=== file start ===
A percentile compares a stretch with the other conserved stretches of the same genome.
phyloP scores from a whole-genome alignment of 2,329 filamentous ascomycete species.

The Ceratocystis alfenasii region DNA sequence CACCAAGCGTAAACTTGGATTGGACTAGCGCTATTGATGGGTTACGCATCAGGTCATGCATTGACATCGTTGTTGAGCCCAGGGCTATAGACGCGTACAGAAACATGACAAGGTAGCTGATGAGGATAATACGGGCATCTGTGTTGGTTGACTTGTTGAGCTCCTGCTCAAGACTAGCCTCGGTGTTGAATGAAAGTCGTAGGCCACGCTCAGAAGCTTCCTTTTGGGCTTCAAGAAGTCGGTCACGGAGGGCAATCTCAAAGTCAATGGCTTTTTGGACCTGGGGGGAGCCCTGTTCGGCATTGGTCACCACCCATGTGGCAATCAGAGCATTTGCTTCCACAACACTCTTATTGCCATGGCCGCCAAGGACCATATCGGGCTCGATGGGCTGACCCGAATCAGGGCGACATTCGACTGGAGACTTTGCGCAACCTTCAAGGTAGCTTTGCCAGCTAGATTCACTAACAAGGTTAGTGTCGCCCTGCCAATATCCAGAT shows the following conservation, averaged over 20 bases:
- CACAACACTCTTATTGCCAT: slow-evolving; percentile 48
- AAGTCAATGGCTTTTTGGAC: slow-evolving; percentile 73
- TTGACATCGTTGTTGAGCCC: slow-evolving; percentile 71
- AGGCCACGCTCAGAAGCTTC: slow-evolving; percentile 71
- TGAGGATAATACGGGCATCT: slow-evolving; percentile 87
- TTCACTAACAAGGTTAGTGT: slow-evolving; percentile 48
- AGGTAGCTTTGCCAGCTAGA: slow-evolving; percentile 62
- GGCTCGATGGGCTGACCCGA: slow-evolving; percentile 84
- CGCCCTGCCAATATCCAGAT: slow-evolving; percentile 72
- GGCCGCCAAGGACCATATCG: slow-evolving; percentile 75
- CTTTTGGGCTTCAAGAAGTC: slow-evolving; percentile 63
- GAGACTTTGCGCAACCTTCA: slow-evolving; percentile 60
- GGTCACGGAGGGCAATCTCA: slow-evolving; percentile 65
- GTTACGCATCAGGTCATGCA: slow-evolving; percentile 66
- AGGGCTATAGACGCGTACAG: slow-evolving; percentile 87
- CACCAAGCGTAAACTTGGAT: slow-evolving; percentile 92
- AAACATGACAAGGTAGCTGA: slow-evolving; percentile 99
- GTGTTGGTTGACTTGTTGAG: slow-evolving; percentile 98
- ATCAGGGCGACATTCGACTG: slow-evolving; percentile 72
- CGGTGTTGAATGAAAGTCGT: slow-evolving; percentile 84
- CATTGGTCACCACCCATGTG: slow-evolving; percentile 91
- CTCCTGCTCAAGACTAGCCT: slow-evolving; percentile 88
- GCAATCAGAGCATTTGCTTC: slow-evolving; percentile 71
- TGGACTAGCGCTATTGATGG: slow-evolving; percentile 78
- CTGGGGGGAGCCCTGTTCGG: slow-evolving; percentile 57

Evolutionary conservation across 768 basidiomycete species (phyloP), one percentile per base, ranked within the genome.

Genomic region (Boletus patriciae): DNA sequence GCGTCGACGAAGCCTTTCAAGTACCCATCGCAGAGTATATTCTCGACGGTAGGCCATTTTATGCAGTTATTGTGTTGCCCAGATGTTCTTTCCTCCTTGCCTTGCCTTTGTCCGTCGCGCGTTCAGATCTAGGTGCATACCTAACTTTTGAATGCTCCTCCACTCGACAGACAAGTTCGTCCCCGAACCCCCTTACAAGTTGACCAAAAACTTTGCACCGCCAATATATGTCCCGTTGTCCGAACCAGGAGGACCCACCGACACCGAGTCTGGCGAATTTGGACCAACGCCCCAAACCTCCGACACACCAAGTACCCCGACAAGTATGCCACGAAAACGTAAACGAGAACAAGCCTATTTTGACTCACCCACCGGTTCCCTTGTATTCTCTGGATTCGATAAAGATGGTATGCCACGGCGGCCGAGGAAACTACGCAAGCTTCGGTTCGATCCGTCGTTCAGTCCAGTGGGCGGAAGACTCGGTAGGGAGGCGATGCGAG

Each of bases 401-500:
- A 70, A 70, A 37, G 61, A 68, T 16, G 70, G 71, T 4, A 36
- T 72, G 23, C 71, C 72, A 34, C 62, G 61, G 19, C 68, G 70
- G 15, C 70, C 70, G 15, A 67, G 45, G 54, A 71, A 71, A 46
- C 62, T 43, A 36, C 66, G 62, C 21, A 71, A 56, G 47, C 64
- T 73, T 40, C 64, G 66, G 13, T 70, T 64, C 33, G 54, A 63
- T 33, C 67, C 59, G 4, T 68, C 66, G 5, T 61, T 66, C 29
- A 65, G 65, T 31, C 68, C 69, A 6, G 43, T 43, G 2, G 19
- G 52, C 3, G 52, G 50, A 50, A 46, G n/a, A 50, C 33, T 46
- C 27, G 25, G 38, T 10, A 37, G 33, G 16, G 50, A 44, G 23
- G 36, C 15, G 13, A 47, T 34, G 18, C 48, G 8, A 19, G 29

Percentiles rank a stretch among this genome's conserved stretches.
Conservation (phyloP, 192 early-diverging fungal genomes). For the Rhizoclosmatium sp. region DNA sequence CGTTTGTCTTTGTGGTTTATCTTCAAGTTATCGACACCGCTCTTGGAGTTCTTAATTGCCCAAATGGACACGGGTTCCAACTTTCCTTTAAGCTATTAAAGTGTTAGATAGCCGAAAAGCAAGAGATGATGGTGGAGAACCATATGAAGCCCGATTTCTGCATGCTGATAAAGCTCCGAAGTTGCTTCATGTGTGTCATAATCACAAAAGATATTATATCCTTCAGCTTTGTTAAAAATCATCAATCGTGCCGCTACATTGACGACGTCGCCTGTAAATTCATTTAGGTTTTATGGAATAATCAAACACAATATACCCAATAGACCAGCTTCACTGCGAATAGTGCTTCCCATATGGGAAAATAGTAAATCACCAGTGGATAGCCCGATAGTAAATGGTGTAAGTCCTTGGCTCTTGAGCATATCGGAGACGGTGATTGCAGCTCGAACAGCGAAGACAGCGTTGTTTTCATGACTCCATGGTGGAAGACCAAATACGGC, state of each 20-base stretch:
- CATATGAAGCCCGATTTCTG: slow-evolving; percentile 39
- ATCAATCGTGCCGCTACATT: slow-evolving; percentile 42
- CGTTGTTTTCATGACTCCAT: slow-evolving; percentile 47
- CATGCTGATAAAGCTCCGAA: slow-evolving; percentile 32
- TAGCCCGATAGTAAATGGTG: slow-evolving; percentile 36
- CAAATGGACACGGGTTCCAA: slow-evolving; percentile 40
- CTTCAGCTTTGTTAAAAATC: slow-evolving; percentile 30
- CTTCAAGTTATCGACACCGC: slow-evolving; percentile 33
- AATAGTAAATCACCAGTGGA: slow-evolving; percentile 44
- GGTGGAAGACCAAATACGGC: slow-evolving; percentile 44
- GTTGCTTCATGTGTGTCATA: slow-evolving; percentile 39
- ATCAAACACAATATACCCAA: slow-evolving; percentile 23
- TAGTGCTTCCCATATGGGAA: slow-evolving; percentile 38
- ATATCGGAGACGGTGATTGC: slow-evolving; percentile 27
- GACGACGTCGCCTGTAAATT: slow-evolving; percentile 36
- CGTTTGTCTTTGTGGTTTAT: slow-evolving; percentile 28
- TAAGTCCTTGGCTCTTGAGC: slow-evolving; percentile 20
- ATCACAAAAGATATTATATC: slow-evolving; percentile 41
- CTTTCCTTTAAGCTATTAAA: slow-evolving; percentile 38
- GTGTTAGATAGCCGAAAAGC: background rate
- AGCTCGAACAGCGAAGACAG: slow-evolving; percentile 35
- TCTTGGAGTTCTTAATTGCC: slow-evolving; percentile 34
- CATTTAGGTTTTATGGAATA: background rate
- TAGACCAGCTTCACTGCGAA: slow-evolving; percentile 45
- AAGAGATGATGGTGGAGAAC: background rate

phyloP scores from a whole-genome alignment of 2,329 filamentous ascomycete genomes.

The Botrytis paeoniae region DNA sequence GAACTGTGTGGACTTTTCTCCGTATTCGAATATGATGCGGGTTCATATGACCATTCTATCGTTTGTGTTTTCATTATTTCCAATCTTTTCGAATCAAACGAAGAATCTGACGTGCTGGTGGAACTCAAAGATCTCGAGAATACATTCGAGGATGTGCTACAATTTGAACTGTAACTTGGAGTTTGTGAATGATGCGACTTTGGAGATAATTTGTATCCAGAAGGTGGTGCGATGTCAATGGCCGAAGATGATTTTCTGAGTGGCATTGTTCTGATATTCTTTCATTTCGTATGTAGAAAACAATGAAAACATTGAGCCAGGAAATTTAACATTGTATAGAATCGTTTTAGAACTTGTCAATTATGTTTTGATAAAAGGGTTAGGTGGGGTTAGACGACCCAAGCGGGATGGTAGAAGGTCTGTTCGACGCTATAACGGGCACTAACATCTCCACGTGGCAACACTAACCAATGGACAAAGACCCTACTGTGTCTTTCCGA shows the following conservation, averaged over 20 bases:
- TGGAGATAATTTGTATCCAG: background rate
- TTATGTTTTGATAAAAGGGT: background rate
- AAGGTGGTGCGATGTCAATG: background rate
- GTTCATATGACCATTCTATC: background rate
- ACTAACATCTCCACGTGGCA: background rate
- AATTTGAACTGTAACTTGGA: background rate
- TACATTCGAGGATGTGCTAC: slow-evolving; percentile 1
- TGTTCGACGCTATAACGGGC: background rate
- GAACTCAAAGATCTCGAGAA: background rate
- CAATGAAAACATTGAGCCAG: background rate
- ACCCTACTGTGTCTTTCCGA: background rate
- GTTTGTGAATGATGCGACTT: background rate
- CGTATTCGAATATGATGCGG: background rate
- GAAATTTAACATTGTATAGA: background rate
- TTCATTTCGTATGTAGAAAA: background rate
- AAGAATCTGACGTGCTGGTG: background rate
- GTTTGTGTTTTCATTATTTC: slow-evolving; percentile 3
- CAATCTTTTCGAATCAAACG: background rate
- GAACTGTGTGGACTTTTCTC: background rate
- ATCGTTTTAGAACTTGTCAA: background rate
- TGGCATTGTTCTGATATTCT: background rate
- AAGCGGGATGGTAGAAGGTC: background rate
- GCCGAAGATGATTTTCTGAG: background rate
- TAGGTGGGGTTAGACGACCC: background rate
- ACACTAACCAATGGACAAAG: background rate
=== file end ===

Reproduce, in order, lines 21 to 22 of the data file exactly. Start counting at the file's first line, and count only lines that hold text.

- GTGTTGGTTGACTTGTTGAG: slow-evolving; percentile 98
- ATCAGGGCGACATTCGACTG: slow-evolving; percentile 72